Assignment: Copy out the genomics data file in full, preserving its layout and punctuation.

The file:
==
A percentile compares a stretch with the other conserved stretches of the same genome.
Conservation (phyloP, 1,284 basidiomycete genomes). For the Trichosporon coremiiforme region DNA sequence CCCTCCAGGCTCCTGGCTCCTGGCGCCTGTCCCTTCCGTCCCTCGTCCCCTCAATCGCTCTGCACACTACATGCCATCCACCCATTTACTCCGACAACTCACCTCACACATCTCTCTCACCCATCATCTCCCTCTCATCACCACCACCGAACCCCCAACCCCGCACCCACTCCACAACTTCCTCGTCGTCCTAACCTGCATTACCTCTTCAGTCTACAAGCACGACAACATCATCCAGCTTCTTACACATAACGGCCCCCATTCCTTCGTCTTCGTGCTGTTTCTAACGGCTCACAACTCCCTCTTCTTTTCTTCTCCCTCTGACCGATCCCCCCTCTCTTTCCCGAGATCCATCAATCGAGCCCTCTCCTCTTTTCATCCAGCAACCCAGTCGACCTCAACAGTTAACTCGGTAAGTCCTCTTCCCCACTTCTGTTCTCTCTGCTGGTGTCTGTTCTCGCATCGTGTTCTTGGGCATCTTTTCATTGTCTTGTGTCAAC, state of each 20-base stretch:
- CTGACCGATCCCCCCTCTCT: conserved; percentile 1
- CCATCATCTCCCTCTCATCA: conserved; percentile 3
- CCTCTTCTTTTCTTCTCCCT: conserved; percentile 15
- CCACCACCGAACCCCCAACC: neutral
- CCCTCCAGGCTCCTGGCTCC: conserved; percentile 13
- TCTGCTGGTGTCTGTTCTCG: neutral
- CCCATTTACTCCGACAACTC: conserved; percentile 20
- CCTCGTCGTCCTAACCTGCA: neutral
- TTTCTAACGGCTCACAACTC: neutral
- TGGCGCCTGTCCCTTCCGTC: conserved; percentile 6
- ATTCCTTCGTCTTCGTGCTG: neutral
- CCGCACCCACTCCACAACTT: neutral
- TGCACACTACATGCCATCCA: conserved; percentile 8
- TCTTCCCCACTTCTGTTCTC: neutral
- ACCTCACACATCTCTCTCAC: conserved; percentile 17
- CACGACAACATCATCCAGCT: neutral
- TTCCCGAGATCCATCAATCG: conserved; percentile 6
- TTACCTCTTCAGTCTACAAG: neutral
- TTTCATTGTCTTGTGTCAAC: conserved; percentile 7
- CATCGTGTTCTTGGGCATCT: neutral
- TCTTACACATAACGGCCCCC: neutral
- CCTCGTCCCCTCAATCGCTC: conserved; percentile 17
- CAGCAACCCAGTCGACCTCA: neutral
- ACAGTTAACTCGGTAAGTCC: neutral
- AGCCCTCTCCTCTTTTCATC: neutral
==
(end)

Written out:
A percentile compares a stretch with the other conserved stretches of the same genome.
Conservation (phyloP, 1,284 basidiomycete genomes). For the Trichosporon coremiiforme region DNA sequence CCCTCCAGGCTCCTGGCTCCTGGCGCCTGTCCCTTCCGTCCCTCGTCCCCTCAATCGCTCTGCACACTACATGCCATCCACCCATTTACTCCGACAACTCACCTCACACATCTCTCTCACCCATCATCTCCCTCTCATCACCACCACCGAACCCCCAACCCCGCACCCACTCCACAACTTCCTCGTCGTCCTAACCTGCATTACCTCTTCAGTCTACAAGCACGACAACATCATCCAGCTTCTTACACATAACGGCCCCCATTCCTTCGTCTTCGTGCTGTTTCTAACGGCTCACAACTCCCTCTTCTTTTCTTCTCCCTCTGACCGATCCCCCCTCTCTTTCCCGAGATCCATCAATCGAGCCCTCTCCTCTTTTCATCCAGCAACCCAGTCGACCTCAACAGTTAACTCGGTAAGTCCTCTTCCCCACTTCTGTTCTCTCTGCTGGTGTCTGTTCTCGCATCGTGTTCTTGGGCATCTTTTCATTGTCTTGTGTCAAC, state of each 20-base stretch:
- CTGACCGATCCCCCCTCTCT: conserved; percentile 1
- CCATCATCTCCCTCTCATCA: conserved; percentile 3
- CCTCTTCTTTTCTTCTCCCT: conserved; percentile 15
- CCACCACCGAACCCCCAACC: neutral
- CCCTCCAGGCTCCTGGCTCC: conserved; percentile 13
- TCTGCTGGTGTCTGTTCTCG: neutral
- CCCATTTACTCCGACAACTC: conserved; percentile 20
- CCTCGTCGTCCTAACCTGCA: neutral
- TTTCTAACGGCTCACAACTC: neutral
- TGGCGCCTGTCCCTTCCGTC: conserved; percentile 6
- ATTCCTTCGTCTTCGTGCTG: neutral
- CCGCACCCACTCCACAACTT: neutral
- TGCACACTACATGCCATCCA: conserved; percentile 8
- TCTTCCCCACTTCTGTTCTC: neutral
- ACCTCACACATCTCTCTCAC: conserved; percentile 17
- CACGACAACATCATCCAGCT: neutral
- TTCCCGAGATCCATCAATCG: conserved; percentile 6
- TTACCTCTTCAGTCTACAAG: neutral
- TTTCATTGTCTTGTGTCAAC: conserved; percentile 7
- CATCGTGTTCTTGGGCATCT: neutral
- TCTTACACATAACGGCCCCC: neutral
- CCTCGTCCCCTCAATCGCTC: conserved; percentile 17
- CAGCAACCCAGTCGACCTCA: neutral
- ACAGTTAACTCGGTAAGTCC: neutral
- AGCCCTCTCCTCTTTTCATC: neutral